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Moreton Island

Winter, with its clear skies and cool days,  is the perfect time to visit Moreton Island.  And best of all – by visiting mid-week, we had the place to ourselves.

Six of us loaded up our fat bikes, and rolled them aboard the Micat ferry for a seventy-five minute voyage across the sparkling turquoise waters of Moreton Bay.

My friend, Adi, was visiting from the UK.  He had originally asked if he could borrow a mountain bike to go for a ride on local trails.

I countered with a more daring idea.  “How about we go fat biking on the second largest sand island in the world instead?”

He thought that was a good idea 🙂

After a short cruise, the Micat disgorged a couple of dozen happy visitors directly onto the sand at the Tangalooma Wrecks.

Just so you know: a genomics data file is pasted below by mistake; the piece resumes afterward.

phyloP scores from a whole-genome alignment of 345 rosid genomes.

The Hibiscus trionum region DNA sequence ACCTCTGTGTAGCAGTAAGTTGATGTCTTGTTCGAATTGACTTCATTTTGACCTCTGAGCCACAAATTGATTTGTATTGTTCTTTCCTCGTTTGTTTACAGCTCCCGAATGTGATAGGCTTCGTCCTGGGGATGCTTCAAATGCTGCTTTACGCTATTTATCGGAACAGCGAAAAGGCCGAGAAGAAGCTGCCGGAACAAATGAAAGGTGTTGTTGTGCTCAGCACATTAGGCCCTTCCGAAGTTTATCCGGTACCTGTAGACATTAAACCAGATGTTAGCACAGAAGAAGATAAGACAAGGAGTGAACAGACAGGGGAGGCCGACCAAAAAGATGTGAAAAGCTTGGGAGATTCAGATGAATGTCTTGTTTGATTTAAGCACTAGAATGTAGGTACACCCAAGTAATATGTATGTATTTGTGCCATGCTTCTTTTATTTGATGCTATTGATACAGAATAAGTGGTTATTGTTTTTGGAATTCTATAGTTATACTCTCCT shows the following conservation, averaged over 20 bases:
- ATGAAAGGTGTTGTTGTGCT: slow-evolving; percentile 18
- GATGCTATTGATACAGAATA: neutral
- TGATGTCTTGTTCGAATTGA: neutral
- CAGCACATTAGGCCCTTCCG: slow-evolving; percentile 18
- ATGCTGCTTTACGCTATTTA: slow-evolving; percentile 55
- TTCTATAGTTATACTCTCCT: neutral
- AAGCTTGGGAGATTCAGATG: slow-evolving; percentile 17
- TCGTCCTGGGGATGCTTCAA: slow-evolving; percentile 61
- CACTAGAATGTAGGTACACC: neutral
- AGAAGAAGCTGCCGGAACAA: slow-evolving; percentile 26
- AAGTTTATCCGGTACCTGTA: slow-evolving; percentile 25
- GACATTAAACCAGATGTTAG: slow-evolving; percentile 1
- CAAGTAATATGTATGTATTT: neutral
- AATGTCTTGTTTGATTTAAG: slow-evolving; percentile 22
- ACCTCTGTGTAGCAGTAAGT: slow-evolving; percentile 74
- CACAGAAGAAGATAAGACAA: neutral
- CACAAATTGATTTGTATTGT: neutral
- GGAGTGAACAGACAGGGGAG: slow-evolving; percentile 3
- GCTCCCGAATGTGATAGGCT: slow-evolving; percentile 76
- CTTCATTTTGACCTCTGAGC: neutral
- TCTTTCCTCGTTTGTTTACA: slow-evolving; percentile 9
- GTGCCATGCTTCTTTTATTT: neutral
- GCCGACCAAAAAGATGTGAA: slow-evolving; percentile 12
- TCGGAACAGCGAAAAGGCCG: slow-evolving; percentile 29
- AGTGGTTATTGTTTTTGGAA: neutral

We coasted down the ramp and onto the beach.

It was high tide.  We had to pedal hard on the soft sand for a couple of kilometres, but that didn’t matter: we were glad to be here.

After about ten minutes, we left the beach and pushed our heavy bikes up some stairs to a walking track.

Pushing loaded fat bikes up stairs is hard work.

Pushing loaded fat bikes up steep, soft sand is even harder 🙂

The “Little Desert” is a vast bowl of sand.  We stood atop a high ridge to the east overlooking the expanse.

At first, our tyres squirmed slowly in the loose sand around the edges.

My bike suddenly accelerated after I rolled over firmer sand.

I let out a “whoop!” of delight.

 

It was difficult not to smile.

On the other side of the “Desert” we moved aside to let a tourist bus drive by.  It swerved precariously in the deep tyre tracks.

After a few minutes we left the vehicle track for the solitude of Rous Battery Track.

This is a gated track, closed to motor vehicles.

We could relax and ride at our own pace.

Bracken Fern lined the shady track.